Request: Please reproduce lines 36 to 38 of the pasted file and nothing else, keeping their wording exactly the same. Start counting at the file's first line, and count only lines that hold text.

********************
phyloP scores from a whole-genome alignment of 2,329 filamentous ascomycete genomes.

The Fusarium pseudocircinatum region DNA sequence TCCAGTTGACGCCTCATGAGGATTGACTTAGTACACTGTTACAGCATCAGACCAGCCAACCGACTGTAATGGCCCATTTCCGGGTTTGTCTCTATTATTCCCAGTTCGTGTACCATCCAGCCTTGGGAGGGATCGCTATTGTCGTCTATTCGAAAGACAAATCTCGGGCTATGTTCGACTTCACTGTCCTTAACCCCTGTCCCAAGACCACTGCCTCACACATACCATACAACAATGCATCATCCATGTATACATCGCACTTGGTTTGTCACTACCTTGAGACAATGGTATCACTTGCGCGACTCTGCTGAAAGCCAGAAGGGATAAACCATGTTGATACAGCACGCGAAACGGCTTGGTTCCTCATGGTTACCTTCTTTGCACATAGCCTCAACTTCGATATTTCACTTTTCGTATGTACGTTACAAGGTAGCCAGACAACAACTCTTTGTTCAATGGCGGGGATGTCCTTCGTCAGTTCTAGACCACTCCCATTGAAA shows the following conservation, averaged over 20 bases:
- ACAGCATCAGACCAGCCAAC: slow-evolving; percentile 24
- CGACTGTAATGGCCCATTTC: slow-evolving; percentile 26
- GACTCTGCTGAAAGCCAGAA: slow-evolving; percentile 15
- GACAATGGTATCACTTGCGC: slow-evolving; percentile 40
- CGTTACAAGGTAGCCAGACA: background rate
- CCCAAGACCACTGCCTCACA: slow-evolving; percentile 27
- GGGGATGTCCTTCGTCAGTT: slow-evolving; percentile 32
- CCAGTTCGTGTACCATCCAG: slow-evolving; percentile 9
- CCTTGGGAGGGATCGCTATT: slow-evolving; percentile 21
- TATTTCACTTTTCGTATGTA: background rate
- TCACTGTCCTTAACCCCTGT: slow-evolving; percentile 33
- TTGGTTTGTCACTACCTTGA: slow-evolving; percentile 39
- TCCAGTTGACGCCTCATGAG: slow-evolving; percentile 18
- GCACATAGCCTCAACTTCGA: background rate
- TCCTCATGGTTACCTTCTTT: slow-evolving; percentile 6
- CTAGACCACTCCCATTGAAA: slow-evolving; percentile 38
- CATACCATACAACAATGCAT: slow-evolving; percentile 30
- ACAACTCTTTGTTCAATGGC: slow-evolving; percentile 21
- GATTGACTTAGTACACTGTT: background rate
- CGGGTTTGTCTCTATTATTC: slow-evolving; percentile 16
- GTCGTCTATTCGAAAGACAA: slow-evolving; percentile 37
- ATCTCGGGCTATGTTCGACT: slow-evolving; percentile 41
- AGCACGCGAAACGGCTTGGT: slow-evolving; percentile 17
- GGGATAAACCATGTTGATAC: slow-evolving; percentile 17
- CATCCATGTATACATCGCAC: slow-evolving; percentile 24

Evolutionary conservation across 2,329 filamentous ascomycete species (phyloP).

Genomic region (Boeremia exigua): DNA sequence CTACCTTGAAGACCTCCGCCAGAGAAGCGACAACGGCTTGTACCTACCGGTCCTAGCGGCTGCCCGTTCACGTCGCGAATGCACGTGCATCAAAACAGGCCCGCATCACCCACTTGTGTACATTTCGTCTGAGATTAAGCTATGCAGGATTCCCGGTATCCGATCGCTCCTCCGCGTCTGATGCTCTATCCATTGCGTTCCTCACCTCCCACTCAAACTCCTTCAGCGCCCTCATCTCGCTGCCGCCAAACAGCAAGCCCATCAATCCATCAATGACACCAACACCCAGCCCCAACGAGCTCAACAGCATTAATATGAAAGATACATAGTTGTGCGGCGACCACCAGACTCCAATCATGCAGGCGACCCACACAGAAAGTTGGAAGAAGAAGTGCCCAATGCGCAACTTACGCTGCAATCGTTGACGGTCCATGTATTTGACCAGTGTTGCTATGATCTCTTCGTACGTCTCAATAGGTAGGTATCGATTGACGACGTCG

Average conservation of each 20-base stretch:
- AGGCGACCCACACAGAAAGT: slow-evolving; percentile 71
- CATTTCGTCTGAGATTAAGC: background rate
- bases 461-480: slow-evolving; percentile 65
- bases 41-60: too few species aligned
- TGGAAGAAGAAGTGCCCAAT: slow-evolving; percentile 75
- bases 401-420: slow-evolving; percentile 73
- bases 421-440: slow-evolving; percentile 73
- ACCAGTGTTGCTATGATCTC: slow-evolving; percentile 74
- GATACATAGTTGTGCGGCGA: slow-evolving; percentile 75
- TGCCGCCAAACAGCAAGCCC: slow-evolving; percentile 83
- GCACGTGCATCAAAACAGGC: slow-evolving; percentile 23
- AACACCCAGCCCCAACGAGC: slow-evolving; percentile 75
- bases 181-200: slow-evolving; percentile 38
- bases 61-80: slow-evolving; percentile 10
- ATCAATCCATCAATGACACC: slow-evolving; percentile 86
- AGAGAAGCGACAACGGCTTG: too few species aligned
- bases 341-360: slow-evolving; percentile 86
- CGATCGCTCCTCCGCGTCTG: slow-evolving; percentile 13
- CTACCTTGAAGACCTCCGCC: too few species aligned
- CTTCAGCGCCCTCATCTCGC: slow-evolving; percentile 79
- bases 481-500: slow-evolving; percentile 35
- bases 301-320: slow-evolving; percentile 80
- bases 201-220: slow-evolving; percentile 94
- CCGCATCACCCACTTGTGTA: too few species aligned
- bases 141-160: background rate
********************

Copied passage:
- bases 401-420: slow-evolving; percentile 73
- bases 421-440: slow-evolving; percentile 73
- ACCAGTGTTGCTATGATCTC: slow-evolving; percentile 74